I thought this would satisfy my obsession, but alas, it wasn't to be.  With the 4th of July rapidly approaching, I had a yen to sew with patriotic fabrics, so out came the red and blue scrap bins.  Suddenly, this little table topper appeared on my design wall.  I'm calling it "Nautical Knots".

     Just in case, anyone else is having garlic knots or arrowhead puzzles swarming in their heads, here is a short tutorial on the one I drafted.
Fabric requirements:
Nautical print - 1/2 yard
Red accent - FQ
Kona Snow background - 1/4 yd.

For each block, cut the following;
6) 2-1/2" squares of nautical print 
2) 2-1/2" squares of red accent
4) 2-1/2" squares of background
2) 2-1/2" x 4-1/2" rectangles of background

Make 2 small blocks in this configuration with a background rectangle and square,
plus a square of the nautical print.
     Make 2 small blocks in this configuration with two nautical squares, an accent square, and a background square.

Make a larger 4-patch with your four components in this configuration.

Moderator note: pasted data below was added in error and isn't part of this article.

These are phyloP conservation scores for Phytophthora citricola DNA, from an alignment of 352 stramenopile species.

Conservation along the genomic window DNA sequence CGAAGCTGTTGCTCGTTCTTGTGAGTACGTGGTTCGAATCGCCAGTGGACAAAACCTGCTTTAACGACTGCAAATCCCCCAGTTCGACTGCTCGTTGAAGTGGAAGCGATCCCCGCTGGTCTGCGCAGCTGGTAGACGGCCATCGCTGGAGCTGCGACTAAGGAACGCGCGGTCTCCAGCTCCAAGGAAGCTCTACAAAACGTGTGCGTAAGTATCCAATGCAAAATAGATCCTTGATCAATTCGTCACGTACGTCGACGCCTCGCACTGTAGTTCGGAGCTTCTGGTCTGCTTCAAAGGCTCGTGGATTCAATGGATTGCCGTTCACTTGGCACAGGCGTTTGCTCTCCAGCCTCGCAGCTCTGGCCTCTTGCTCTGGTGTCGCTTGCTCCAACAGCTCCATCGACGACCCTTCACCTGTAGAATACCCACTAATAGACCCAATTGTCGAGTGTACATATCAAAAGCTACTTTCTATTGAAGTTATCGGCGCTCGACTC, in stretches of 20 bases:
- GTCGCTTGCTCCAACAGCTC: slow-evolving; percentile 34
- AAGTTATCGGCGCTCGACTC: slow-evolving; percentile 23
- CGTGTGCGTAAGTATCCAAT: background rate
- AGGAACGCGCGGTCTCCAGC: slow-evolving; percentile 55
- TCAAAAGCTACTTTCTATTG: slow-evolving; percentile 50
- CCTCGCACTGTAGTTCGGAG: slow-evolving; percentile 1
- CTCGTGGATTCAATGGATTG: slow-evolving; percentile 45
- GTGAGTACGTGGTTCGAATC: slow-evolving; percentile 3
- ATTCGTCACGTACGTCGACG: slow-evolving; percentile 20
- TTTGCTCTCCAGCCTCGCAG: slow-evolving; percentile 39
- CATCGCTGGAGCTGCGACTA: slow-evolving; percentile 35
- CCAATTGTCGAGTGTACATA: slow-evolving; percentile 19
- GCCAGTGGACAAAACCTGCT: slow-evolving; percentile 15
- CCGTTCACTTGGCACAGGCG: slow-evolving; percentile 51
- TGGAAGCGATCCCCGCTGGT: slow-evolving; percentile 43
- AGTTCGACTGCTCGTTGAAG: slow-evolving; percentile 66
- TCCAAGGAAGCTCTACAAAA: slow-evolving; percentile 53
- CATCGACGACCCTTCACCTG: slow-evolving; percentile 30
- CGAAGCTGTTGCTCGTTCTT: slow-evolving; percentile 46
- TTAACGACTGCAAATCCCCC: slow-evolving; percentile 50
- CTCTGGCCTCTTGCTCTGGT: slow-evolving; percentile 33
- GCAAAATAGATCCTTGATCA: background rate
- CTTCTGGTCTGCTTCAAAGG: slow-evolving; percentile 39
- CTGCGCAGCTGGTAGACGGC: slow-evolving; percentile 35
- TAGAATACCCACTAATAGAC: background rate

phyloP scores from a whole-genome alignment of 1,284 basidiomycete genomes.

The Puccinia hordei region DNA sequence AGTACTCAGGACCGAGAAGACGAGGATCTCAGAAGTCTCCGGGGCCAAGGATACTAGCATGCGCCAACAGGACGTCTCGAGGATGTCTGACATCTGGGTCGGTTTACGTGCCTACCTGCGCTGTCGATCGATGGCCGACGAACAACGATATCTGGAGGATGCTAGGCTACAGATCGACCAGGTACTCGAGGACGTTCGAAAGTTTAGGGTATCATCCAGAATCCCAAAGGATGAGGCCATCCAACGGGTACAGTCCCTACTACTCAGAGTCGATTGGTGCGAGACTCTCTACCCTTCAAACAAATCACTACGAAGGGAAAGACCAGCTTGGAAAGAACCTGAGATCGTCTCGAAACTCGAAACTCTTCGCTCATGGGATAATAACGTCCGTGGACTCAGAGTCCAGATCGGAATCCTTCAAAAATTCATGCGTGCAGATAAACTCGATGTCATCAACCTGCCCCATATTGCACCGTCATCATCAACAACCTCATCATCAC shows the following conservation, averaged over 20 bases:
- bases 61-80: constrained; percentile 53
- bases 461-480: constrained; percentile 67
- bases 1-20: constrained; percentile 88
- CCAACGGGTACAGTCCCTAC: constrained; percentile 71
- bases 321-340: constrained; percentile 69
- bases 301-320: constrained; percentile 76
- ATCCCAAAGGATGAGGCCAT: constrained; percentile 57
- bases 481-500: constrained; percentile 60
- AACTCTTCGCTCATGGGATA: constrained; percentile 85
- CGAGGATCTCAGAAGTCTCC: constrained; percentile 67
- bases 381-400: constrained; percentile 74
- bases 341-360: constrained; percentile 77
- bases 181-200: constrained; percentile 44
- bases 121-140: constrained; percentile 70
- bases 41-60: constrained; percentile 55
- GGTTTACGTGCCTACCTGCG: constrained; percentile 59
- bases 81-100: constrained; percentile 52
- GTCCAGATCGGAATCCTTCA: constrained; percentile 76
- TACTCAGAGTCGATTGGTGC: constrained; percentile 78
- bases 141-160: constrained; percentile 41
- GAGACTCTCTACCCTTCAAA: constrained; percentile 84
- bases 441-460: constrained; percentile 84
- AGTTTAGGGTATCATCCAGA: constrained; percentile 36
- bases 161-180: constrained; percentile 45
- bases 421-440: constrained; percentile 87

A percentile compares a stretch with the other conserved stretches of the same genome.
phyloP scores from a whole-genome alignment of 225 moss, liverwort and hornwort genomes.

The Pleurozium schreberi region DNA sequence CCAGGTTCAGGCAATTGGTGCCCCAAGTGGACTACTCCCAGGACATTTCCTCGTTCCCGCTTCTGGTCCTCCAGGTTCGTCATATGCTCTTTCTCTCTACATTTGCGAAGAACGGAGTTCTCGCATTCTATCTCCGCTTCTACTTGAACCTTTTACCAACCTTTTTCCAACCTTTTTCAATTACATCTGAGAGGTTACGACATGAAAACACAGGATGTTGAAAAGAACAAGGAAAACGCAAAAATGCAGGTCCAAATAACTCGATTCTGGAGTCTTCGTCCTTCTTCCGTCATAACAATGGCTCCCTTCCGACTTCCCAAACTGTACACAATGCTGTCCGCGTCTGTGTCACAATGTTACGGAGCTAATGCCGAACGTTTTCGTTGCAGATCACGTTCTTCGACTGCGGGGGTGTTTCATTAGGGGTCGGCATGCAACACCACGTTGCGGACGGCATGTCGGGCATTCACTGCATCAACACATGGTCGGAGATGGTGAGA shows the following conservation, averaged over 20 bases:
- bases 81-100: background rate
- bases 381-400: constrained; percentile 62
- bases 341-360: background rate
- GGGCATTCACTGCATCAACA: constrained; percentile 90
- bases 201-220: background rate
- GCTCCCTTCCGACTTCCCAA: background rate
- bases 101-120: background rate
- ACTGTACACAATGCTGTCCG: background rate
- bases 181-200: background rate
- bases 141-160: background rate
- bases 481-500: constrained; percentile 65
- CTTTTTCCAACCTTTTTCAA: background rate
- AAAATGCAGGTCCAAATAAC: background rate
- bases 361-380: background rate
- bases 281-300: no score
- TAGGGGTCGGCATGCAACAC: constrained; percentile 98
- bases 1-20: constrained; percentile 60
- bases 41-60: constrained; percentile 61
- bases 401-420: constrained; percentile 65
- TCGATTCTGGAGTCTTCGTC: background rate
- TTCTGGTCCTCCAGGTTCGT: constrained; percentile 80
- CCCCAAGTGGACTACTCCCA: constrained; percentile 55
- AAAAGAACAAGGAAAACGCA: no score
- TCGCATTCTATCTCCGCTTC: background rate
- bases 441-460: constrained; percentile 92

This completes the 8-1/2' knot block.  To make the topper, make four of the knot blocks and arrange with the four blocks as the center.  My inner border was cut 1-1/4" to finish at 3/4" and my outer border was cut at 3-1/2 to finish at 3".  The topper will finish at 23".  

     If you get the urge to make one of these, be sure to share it in the comments section.  
Have a great 4th of July!


Tuesday, June 28, 2016

Seven Fancy Sisters

     My Quilt Guild recently sponsored a workshop featuring the Seven Sisters quilt pattern which requires Y seams or a partial seaming technique.  This is a quilt pattern I had always admired, but found very intimating because of this technique.  Kelly Ashton ( taught the class and soon had all of us sewing partial seams like pros.  Here's a photo of us at the end of the day, proudly showing our progress.
     (Photo is courtesy of Kelly Ashton Quilting Lectures and Workshops Facebook page)

   The emails have been flying as friends are finishing their projects.  I will share the ones I have received to date.  



Gina's, in progress

      And mine.